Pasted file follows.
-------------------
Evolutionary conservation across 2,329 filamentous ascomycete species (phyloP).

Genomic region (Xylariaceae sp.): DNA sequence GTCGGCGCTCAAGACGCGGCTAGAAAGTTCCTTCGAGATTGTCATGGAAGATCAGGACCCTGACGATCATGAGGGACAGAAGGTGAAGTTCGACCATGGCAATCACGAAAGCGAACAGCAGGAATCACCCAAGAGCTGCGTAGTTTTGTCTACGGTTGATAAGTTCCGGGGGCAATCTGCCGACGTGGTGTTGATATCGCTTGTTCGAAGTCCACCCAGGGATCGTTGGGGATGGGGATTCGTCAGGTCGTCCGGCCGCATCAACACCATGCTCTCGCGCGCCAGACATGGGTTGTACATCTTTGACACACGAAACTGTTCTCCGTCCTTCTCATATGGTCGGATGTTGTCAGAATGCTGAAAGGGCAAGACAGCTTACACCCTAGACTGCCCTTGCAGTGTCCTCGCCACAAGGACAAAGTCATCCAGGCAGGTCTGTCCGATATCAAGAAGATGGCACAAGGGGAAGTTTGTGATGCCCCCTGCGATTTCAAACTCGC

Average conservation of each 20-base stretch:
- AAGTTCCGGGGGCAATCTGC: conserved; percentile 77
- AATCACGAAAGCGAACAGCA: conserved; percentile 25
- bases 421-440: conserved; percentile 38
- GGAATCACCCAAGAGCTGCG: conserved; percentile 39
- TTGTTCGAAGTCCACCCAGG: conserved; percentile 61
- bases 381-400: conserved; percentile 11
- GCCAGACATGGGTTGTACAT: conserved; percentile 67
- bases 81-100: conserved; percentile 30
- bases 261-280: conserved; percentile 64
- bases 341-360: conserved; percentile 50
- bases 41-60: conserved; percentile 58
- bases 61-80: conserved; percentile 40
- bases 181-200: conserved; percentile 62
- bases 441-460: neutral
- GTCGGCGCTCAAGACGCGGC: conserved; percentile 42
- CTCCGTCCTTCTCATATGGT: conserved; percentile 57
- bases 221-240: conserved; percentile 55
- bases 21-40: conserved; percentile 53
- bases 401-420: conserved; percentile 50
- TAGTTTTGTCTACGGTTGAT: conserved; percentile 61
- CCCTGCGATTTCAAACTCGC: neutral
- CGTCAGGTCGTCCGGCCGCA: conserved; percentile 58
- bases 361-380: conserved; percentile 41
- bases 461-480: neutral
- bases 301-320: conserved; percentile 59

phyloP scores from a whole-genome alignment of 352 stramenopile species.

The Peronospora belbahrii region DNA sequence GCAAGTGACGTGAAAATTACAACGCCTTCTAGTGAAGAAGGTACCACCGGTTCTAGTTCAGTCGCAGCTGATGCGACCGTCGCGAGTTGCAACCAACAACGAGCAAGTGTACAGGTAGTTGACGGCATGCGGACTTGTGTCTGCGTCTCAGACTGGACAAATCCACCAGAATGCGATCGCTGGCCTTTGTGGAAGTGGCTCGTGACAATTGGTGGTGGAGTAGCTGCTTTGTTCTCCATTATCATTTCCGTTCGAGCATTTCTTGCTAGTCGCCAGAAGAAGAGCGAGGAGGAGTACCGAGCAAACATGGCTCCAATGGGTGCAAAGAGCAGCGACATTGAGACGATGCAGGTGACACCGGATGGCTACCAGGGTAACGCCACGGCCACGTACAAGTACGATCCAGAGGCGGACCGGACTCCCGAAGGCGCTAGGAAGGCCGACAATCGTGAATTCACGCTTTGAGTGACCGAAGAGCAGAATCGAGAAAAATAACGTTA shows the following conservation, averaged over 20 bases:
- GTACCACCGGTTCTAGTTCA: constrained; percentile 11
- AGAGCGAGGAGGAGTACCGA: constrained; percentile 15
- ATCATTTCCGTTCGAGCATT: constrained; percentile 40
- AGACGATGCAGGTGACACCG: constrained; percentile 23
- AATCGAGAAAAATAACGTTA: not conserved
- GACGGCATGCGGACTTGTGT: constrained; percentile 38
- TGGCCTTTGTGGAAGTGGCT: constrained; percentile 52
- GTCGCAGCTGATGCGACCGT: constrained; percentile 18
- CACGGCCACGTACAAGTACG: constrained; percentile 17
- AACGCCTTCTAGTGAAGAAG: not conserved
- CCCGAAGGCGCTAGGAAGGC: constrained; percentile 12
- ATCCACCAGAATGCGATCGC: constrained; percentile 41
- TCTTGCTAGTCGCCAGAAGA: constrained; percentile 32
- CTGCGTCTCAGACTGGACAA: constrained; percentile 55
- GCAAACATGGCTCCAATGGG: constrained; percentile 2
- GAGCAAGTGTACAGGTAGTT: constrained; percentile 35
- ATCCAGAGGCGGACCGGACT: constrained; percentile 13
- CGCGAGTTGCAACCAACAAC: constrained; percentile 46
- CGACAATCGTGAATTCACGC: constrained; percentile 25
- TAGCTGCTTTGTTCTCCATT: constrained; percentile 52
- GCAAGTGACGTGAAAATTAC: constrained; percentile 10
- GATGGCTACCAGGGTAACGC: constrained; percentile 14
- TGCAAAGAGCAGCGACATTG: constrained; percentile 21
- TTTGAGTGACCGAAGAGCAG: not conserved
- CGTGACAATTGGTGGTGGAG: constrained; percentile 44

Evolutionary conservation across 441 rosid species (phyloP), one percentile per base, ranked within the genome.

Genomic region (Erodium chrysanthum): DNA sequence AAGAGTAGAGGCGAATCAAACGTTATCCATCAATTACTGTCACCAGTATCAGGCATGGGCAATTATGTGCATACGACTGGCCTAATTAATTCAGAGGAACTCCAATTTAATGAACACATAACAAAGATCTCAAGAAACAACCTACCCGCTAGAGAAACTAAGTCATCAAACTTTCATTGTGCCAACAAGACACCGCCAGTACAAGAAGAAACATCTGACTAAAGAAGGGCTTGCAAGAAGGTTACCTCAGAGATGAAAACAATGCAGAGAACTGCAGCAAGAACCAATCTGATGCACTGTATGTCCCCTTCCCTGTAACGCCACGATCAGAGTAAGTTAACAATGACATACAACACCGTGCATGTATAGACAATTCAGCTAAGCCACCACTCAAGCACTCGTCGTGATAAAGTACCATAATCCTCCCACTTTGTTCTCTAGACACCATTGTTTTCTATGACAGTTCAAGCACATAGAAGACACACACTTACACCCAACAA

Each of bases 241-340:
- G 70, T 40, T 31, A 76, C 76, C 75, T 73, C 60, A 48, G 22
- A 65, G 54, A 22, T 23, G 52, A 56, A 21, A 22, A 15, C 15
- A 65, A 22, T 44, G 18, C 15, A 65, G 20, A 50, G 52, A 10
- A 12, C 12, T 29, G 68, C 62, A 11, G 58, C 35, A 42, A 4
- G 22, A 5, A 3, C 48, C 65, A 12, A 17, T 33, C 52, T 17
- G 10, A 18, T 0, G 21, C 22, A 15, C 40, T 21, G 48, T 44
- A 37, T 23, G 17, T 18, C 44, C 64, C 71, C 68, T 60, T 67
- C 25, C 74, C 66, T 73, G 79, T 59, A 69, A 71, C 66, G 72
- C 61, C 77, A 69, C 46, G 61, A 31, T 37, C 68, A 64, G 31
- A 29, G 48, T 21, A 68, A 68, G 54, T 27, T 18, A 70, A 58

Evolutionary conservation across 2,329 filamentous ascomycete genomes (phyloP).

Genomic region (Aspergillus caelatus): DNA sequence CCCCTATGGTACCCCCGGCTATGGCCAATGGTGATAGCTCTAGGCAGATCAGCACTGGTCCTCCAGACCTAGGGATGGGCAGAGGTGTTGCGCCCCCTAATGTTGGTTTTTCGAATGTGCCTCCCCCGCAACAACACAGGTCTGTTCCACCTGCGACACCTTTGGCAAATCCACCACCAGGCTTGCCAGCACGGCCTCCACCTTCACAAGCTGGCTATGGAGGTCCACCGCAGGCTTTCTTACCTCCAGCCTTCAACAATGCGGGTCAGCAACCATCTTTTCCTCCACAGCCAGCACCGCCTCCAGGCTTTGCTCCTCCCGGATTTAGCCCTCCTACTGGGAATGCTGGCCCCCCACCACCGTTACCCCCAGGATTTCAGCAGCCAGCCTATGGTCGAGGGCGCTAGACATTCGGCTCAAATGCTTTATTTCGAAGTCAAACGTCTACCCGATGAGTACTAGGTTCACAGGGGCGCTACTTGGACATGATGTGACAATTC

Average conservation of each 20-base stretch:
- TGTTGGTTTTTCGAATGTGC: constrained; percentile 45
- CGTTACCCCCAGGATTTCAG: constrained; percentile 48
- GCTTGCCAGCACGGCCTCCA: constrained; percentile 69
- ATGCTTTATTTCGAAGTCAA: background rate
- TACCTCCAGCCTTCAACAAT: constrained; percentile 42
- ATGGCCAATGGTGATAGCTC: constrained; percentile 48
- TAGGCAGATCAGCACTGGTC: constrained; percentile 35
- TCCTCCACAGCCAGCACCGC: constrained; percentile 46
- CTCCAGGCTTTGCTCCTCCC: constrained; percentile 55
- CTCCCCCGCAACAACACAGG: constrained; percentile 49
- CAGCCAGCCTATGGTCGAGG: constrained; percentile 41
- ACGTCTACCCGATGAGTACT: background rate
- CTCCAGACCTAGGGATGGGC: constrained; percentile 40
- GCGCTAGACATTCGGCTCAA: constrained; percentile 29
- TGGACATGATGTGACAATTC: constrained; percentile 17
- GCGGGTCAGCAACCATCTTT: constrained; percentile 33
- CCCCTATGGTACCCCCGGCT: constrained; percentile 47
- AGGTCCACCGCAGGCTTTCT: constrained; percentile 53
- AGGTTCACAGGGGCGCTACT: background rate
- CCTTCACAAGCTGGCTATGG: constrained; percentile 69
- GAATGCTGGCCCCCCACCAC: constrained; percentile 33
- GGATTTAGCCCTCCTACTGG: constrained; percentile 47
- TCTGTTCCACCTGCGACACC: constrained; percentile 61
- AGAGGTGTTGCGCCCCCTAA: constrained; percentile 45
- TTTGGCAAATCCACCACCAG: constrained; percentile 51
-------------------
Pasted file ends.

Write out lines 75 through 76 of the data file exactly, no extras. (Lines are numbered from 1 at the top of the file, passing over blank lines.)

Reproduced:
- ATGCTTTATTTCGAAGTCAA: background rate
- TACCTCCAGCCTTCAACAAT: constrained; percentile 42